Toronto indie rock staples The Darcys may be smack dab in the middle of a reinvention, but the band’s recent foray into pop music doesn’t mean their sound has lost any edge.
With today’s premiere of The Darcys’ new single “Coming Up For Air,” the third off their forthcoming album Centerfold, the now-duo like to think listeners get the best of both Darcys on the blistering synth-rock track.
“The backbeat has the swagger and style of the rest of Centerfold, but every so often the intensity of that rock guitar reminds you we still got it,” says drummer Wes Marskell. “We didn’t sell our guitars to buy synths.”
On “Coming Up for Air,” frontman Jason Couse bites raspily through the midtempo arrangement, which sounds like a racy hybrid of Phantogram and Beck bangers. While the lyrics of the song could be interpreted any number of ways, the band promises the new single is about something “very specific”—and even kindly gifts us a hint: it’s not about scuba diving. Noted.
Although the JUNO and Polaris Prize-nominated band has undergone a number of changes these past two years—shifting from darker art-rock towards unabashed pop, and downsizing to two members—to their surprise, the reaction they’ve received has felt unanimously positive.
“I was in the fetal position when we released [Centerfold’s first single] ‘Miracle,’ thinking we were about to get hammered by the Internet… thinking everyone was going to cry ‘sell-out,’” says Marskell. “Fortunately, I was wrong.”
In crafting the album, Marskell and Couse not only changed directions sonically, but aesthetically as well. The twosome traded their top-buttoned Oxfords for shiny bomber jackets and their moodier visuals for more colourful, retro-infused interpretations. The flashier cinematic feel of their new material is inspired by everything from Earth, Wind & Fire and Prince, to flicks like Bladerunner and Inherent Vice.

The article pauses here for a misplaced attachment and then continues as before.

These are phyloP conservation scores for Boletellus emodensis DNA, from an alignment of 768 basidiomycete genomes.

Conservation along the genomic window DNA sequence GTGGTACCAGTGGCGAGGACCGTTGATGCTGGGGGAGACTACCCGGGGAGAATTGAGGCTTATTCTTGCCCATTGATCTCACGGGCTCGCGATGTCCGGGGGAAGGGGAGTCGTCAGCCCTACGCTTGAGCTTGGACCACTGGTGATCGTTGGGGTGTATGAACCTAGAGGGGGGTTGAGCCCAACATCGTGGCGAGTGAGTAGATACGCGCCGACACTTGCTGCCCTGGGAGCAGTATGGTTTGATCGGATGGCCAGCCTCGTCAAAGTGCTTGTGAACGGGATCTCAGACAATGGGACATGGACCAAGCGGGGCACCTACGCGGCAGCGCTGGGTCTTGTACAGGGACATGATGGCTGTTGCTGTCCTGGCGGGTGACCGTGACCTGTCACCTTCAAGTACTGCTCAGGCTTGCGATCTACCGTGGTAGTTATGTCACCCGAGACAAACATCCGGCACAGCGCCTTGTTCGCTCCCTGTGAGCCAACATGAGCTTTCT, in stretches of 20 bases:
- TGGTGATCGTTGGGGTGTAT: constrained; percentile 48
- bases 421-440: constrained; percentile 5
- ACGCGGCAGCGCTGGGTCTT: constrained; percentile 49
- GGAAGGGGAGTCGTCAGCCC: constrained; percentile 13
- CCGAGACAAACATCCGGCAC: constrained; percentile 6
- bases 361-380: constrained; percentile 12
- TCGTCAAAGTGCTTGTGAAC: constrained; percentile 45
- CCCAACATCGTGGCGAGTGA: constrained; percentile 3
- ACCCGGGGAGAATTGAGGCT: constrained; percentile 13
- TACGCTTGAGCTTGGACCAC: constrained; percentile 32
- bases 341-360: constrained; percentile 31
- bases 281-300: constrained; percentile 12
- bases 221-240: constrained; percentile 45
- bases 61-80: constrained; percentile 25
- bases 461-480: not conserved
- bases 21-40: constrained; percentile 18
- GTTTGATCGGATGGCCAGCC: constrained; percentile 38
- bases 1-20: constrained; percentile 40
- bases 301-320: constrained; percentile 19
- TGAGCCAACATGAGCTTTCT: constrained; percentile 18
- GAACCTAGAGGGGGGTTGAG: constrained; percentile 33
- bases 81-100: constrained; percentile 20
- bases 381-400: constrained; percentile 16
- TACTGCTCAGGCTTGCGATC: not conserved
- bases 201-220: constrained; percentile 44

“We watched a ton of movies on silent while recording, and let them influence the tone and feel of the songs,” says Marskell. “Someone would jump up, hit pause and yell, ‘Make it sound more like that looks!’”
Centerfold’s first three singles range from upbeat and danceable to throbbing electro-rock—guaranteeing that, like their disruptive fine-tunings to date, The Darcys’ fourth LP will be anything but predictable. And, Marskell thinks the new release will sound best when spun in equally unpredictable or exciting scenarios, like, say, “a high-speed boat chase or the second season of Stranger Things.”
“It’s basically classic rock from the future.”
Centerfold drops November 4 via Arts and Crafts.